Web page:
— Maria, age 45

"I first noticed that my periods were becoming painful about a year ago. I wasn't too concerned, but I discussed the pain with my doctor when I went for a Pap smear. My examination and Pap smear were fine. My doctor said that endometriosis could be the cause of my pain. Since my mom and an older sister have had endometriosis, I wasn't too surprised. My doctor talked to me about my options. She told me that using ibuprofen, such as Advil or Motrin, might help my pain. Now I start taking ibuprofen the day before my period begins. It really helps relieve my pain. As long as ibuprofen helps my pain, I will wait before I try other treatment for my endometriosis."

— Kathleen, age 38

"I was surprised when my doctor told me endometriosis could be the cause of the pain I was having with my periods. I had never heard of endometriosis before. He explained what it was and told me about the treatments I could try. Taking birth control pills didn't help, and my doctor said a medicine called Lupron might stop the pain, though I could only take it for a few months. Treatment with Lupron worked. I hardly have any pain now, and taking a little estrogen for add-back therapy controlled the hot flashes without feeding the endometriosis."

— Hannah, age 29

"My periods were really painful about 5 years ago. I went to my doctor, and he asked a lot of questions about my periods and did a pelvic examination and some tests. When all the tests came back normal, he said endometriosis might be the cause of my pain. I asked if waiting a few months to decide about treatment would be dangerous. He said waiting would be fine. After a few months, the pain eased up. I am glad I decided to wait and see."

— Nancy, age 40

3. What matters most to you?

Your personal feelings are just as important as the medical facts. Think about what matters most to you in this decision, and show how you feel about the following statements.

Reasons to use hormone therapy

Reasons not to use hormone therapy

I want to control my pain better.

I get enough pain relief from anti-inflammatory medicines.

             
More important
Equally important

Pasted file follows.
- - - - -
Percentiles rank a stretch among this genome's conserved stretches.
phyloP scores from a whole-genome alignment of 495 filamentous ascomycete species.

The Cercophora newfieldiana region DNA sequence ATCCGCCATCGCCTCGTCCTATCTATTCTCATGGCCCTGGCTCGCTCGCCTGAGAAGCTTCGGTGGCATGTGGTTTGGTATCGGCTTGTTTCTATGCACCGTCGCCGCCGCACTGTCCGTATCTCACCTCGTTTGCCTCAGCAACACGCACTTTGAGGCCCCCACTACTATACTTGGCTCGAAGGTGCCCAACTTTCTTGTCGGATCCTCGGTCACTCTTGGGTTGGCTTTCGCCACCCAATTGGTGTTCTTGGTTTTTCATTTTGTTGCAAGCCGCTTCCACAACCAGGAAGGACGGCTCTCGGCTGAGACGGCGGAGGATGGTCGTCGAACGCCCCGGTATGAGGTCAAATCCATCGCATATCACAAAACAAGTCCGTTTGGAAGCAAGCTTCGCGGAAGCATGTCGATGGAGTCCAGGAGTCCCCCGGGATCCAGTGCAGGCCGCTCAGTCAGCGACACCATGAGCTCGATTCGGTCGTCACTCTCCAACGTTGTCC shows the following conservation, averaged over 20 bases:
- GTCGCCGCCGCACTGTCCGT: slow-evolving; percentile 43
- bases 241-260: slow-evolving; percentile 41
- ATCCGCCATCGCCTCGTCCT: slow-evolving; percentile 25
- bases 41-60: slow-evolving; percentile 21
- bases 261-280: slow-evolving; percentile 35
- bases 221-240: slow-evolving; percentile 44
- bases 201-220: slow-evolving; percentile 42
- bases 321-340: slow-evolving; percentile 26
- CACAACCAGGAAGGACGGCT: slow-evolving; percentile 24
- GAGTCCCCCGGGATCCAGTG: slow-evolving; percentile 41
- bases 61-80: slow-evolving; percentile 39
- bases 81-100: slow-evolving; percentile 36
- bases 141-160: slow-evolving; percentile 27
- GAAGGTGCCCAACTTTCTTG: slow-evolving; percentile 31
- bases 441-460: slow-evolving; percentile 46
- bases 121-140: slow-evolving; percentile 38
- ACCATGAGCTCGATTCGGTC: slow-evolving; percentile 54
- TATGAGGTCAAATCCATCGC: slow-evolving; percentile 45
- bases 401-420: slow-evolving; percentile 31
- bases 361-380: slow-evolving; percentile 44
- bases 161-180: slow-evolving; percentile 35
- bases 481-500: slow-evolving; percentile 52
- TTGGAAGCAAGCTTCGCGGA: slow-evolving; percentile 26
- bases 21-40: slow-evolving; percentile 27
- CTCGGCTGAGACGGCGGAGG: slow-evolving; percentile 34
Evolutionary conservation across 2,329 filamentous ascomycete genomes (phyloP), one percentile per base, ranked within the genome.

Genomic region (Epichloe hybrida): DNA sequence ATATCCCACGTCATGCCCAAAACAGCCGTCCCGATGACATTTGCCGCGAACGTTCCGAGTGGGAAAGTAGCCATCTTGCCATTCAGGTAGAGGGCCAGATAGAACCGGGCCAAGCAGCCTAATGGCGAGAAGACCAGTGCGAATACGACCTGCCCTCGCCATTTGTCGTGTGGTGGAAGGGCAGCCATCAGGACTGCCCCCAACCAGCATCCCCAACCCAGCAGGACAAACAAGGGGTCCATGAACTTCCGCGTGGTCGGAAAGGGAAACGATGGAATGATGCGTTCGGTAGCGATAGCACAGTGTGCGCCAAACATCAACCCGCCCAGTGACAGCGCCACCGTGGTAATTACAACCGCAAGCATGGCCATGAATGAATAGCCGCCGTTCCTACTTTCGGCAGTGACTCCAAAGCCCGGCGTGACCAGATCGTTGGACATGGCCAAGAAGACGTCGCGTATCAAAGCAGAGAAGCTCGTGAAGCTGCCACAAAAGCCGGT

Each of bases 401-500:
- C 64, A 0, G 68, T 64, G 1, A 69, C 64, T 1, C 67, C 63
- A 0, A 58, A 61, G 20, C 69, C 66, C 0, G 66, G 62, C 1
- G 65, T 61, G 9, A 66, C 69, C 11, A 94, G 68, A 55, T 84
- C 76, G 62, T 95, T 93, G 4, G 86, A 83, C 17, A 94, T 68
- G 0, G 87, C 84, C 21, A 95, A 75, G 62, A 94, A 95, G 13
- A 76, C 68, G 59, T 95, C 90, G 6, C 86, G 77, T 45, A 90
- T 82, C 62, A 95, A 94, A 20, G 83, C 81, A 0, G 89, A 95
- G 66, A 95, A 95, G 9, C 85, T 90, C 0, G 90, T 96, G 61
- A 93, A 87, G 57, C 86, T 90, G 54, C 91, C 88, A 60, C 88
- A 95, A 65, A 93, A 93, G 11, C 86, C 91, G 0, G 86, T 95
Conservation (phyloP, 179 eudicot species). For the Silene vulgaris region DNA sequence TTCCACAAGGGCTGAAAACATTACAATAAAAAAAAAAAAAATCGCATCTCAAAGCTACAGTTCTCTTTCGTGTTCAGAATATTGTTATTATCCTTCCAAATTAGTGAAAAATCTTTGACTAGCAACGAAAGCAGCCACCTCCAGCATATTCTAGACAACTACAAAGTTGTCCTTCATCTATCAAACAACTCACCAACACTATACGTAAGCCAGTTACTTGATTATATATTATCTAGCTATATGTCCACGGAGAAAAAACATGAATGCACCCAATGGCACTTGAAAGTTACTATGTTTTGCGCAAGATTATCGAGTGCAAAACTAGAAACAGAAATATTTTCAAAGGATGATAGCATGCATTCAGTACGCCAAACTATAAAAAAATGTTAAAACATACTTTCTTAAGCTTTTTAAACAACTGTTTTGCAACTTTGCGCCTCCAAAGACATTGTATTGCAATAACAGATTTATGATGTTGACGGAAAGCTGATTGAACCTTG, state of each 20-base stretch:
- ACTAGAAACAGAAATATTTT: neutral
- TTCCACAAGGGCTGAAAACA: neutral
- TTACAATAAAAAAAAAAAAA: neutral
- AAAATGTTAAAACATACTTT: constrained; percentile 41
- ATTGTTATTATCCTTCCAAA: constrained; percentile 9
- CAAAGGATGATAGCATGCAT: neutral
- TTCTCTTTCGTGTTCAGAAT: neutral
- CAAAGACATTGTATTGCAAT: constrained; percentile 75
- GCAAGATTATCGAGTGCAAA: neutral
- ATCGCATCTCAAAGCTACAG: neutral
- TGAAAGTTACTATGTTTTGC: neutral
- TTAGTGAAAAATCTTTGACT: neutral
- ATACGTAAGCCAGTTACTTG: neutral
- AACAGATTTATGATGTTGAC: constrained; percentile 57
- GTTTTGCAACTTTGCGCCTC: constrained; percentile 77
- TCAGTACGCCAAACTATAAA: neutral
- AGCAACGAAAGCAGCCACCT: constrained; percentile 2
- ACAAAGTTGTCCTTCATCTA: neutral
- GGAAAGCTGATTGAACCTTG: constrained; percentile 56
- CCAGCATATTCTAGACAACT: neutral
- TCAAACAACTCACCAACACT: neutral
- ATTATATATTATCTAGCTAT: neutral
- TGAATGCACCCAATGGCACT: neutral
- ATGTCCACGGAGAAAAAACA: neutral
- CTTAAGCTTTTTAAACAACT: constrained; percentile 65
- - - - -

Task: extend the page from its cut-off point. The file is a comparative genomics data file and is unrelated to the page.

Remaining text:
More important

I don't want to wait until menopause for my pain to go away.

I want to wait as long as I can before I start using hormones.

             
More important
Equally important
More important

I can handle the side effects of hormones for a few months.

I don't want to deal with the side effects of hormones even for a few months.

             
More important
Equally important
More important

I want to have a baby, but I'm willing to put off trying to get pregnant for 6 months or a year.

I want to get pregnant in the next year.

             
More important
Equally important
More important

My other important reasons:

My other important reasons:

   
             
More important
Equally important
More important

4. Where are you leaning now?

Now that you've thought about the facts and your feelings, you may have a general idea of where you stand on this decision. Show which way you are leaning right now.

Using hormone therapy

NOT using hormone therapy

             
Leaning toward
Undecided
Leaning toward

5. What else do you need to make your decision?

Check the facts

1. Hormone therapy is a good first choice to treat endometriosis if I don't plan to get pregnant soon.

  • True
  • False
  • I'm not sure
You're right. Hormone therapy is a good first choice for treatment, unless you want to get pregnant soon. Hormones may reduce the number and size of growths (implants) and keep them from spreading.

2. Some hormones can cause side effects that will make me feel like I'm going through menopause.

  • True
  • False
  • I'm not sure
That's right. Some hormones just cause mild side effects. But some strong hormones can give you symptoms like those of menopause, such as hot flashes and vaginal dryness.

3. I can take hormone therapy as long as I want to without side effects.

  • True
  • False
  • I'm not sure
You're right. Birth control pills have side effects but are safe for most women for long-term use until menopause. But other hormones should be taken for only a few months or a couple of years because of their side effects.

Decide what's next

1. Do you understand the options available to you?

2. Are you clear about which benefits and side effects matter most to you?

3. Do you have enough support and advice from others to make a choice?

Certainty

1. How sure do you feel right now about your decision?

         
Not sure at all
Somewhat sure
Very sure

2. Check what you need to do before you make this decision.

  • I'm ready to take action.
  • I want to discuss the options with others.
  • I want to learn more about my options.

3. Use the following space to list questions, concerns, and next steps.

 
Credits
By Healthwise Staff
Primary Medical Reviewer Sarah Marshall, MD - Family Medicine
Specialist Medical Reviewer Kirtly Jones, MD - Obstetrics and Gynecology

References
Citations
  1. Fritz MA, Speroff L (2011). Endometriosis. In Clinical Gynecologic Endocrinology and Infertility, 8th ed., pp. 1221–1248. Philadelphia: Lippincott Williams and Wilkins.
  2. Lobo RA (2012). Endometriosis: Etiology, pathology, diagnosis, management. In GM Lentz et al., eds., Comprehensive Gynecology, 6th ed., pp. 433–452. Philadelphia: Mosby.